As mentioned earlier, there isn’t one singular way to practice “yoga”. In the West, the Ashtanga Vinyasa school of yoga is often associated with the word yoga. It comes from the classical Hatha style of yoga and is dynamic, rapid, with a special focus on physical posture. But that is not the only kind of yoga. We are all unique and have different temperaments. Here are some of the different types of yoga that you can be a practitioner of:

  • Bhakti Yoga: This is for those who are emotionally and devotionally inclined. There is a common misconception that yoga is a “Hindu” way of life and thus cannot be practiced by those who come from other religious backgrounds. But this is false, devotion transcends religion. Bhakti yoga is for you if you have or want to establish a deep connection with the divine and see this connection as a means to achieve samadhi.
  • Jnana Yoga: This is for you if you are intuitive by nature. Known as the path of knowledge, Jnana yoga focuses on self-realization by asking one fundamental question: ‘who am I?’
  • Karma Yoga: For those that are active by nature, this technique emphasizes actions and good deeds without expectation of anything in return. It is known that every action has a reaction. Karma Yoga is thus the path of action. 
  • Raja Yoga: Perhaps the most revered branch of yoga, Raja yoga can be practiced by those with strong willpower. To become a Raja yogi, a practitioner often spends many years mastering Ashtanga Vinyasa or Hatha yoga. In this technique, it is believed that there are eight limbs or branches (Ashtanga) and mastery over these is the way to achieve samadhi. 
  • Laya Yoga: Often known as ‘Kundalini’ yoga, this technique focuses on ‘mantra’ (sacred hymns), ‘tantra’ (rituals), ‘yantra’ (geometric sacred mandalas), yoga and mediation. Practitioners of laya yoga see the ‘Kundalini’ (a dormant power that resides in the root chakra) as the means to achieve samadhi and practice techniques that help them awaken and subsequently control this dormant power that lies within us.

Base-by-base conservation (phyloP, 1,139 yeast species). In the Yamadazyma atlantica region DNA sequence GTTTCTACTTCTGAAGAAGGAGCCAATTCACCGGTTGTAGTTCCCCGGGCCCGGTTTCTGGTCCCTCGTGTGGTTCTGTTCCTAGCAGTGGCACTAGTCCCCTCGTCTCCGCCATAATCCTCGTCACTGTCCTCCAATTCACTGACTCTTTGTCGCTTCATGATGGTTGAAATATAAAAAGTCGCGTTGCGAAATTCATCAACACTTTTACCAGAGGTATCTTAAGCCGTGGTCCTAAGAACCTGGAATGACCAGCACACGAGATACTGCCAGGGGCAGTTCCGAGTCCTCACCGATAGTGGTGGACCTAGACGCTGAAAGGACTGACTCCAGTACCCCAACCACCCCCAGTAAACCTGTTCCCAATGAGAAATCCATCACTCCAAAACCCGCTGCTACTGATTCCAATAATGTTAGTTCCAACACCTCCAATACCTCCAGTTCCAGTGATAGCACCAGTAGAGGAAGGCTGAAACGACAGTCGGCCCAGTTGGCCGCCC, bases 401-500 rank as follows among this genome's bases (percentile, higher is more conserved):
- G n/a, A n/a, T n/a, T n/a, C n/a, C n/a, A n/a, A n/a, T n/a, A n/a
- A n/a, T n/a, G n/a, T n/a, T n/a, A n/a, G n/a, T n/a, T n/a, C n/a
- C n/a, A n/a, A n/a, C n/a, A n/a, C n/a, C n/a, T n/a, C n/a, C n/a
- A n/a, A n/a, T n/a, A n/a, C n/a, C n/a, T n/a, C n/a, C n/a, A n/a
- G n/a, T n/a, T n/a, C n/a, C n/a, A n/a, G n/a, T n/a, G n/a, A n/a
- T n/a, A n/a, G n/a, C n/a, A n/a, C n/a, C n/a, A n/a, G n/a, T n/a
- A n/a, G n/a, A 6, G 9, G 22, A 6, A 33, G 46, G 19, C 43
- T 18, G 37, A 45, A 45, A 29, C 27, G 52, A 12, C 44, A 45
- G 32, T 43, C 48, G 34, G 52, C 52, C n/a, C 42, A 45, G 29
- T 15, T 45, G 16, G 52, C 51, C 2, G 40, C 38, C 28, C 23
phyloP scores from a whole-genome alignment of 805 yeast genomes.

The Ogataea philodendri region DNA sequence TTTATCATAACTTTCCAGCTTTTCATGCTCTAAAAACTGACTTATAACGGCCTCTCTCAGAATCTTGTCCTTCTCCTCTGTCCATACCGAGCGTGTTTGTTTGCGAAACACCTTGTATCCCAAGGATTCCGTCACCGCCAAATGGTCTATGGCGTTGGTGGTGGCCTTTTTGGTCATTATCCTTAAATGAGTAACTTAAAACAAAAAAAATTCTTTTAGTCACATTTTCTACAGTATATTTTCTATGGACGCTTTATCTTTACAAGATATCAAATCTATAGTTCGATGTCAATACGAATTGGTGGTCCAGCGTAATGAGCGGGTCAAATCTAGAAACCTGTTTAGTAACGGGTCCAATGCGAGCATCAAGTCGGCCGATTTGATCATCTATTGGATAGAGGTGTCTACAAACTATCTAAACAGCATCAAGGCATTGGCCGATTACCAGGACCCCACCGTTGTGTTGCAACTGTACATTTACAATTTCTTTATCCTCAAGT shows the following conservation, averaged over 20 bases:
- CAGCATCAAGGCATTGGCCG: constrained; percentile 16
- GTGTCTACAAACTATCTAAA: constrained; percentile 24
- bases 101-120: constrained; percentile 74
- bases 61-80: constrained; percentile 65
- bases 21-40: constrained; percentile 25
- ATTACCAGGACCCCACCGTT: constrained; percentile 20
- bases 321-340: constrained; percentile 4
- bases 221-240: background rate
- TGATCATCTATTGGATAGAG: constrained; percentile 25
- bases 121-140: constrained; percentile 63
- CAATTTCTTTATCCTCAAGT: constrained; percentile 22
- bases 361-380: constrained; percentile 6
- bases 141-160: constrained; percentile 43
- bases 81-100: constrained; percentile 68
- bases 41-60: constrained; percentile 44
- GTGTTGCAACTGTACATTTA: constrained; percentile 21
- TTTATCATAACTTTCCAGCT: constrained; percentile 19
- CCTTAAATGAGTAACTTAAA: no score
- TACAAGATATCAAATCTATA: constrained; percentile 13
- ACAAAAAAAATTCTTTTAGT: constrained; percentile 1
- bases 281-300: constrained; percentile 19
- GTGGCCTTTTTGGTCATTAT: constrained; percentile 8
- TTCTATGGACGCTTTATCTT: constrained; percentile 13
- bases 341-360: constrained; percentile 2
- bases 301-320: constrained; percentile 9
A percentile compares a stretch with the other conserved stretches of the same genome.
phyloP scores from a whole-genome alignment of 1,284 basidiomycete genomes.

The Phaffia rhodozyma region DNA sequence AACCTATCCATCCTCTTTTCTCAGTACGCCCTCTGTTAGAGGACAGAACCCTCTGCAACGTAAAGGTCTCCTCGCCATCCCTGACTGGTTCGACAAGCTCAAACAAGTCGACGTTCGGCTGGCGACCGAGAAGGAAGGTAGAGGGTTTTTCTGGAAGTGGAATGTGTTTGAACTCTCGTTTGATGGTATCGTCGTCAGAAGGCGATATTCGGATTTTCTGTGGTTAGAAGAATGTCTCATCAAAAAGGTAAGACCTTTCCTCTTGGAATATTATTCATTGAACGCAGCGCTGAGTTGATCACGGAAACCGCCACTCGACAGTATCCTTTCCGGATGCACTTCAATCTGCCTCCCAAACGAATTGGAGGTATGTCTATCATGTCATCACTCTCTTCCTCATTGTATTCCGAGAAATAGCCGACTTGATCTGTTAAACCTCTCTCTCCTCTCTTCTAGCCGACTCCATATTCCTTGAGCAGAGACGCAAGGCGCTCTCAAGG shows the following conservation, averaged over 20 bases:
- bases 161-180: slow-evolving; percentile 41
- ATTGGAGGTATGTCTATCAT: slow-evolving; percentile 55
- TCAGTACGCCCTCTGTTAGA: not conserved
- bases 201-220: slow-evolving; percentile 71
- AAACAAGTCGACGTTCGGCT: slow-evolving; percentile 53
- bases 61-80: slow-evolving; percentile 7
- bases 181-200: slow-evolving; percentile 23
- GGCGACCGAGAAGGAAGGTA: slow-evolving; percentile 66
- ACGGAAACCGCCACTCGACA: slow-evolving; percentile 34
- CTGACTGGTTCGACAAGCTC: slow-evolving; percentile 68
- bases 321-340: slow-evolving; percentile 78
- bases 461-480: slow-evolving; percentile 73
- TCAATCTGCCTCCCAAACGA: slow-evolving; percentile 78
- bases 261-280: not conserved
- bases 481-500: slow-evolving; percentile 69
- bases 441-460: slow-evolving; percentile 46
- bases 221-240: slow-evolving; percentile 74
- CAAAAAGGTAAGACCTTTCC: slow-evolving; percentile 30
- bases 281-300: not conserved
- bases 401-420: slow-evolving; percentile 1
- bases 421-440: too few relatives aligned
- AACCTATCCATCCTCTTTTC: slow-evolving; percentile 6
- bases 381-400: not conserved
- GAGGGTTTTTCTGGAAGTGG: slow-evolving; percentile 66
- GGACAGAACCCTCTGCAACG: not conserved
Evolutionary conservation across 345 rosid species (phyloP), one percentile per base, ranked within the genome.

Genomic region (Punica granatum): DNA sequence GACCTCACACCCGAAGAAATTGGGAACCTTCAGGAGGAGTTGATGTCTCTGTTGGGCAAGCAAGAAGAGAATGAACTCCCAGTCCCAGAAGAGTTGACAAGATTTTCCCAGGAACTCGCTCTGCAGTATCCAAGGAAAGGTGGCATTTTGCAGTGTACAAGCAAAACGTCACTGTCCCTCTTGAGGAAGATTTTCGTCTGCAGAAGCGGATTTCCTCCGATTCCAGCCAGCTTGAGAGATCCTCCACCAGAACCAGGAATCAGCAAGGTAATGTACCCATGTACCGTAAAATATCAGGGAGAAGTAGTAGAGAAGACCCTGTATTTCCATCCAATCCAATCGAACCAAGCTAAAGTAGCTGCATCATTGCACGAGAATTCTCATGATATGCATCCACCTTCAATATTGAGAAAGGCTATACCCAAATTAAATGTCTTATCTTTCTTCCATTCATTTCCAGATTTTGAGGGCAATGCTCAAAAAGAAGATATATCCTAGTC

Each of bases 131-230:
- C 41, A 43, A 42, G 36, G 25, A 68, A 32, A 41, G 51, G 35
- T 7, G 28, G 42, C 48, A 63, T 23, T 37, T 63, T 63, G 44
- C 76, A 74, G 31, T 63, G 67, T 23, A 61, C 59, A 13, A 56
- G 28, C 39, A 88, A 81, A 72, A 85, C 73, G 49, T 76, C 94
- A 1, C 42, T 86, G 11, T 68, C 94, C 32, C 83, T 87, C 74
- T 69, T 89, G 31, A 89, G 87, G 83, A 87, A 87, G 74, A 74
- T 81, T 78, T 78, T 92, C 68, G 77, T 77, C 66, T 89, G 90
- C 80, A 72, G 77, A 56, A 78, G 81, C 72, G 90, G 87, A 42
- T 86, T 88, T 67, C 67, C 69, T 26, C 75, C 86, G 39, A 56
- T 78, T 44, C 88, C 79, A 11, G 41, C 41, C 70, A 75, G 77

Diet and Nutrition

No matter which technique of yoga you adopt, there are certain things you need to be mindful of when you practice yoga. While it is impossible to follow the dietary norms exactly as given in the Hatha Yoga Pradipika or the Yoga Sutras, as a general rule it is advisable to adopt practices such as eating only an adequate amount of food that has high nutritional value. Don’t overeat, but don’t starve yourself either. 

Another common misconception is the idea of eating only vegan or vegetarian food if you want to be a practitioner of yoga. 

As much as the availability permits, try to avoid processed food and eat natural, healthy, and fresh food. 

There are strict rules when it comes to habit-forming substances. This is why in Ashrams (yogic residencies in India) certain things such as coffee, cigarettes, alcohol, etc are prohibited. The meals are communal and simple. Self-discipline is a key aspect of yoga and unfortunately, these substances are roadblocks that prevent us from reaching our destination.

If you find yourself on the other side of 50, don’t worry. You have plenty of time on your hands to start yoga and master it eventually. You don’t need to spend many hours in a day, make a schedule that suits you and find a teacher who will guide you along the way. So don’t procrastinate anymore. Start today.

Suyasha Sengupta

References :

[0]Saraswati, S.S (1976). Four Chapters on Freedom: Commentary on the Yoga Sutras of Sage Patanjali. Yoga Publications Trust, Munger, Bihar, India.

[1]Saraswati, S.S (1976). Four Chapters on Freedom: Commentary on the Yoga Sutras of Sage Patanjali. Yoga Publications Trust, Munger, Bihar, India.

[2]Muktibodhananda, S (1985). Hatha Yoga Pradipika: Light on Hatha Yoga. Yoga Publications Trust, Munger, Bihar, India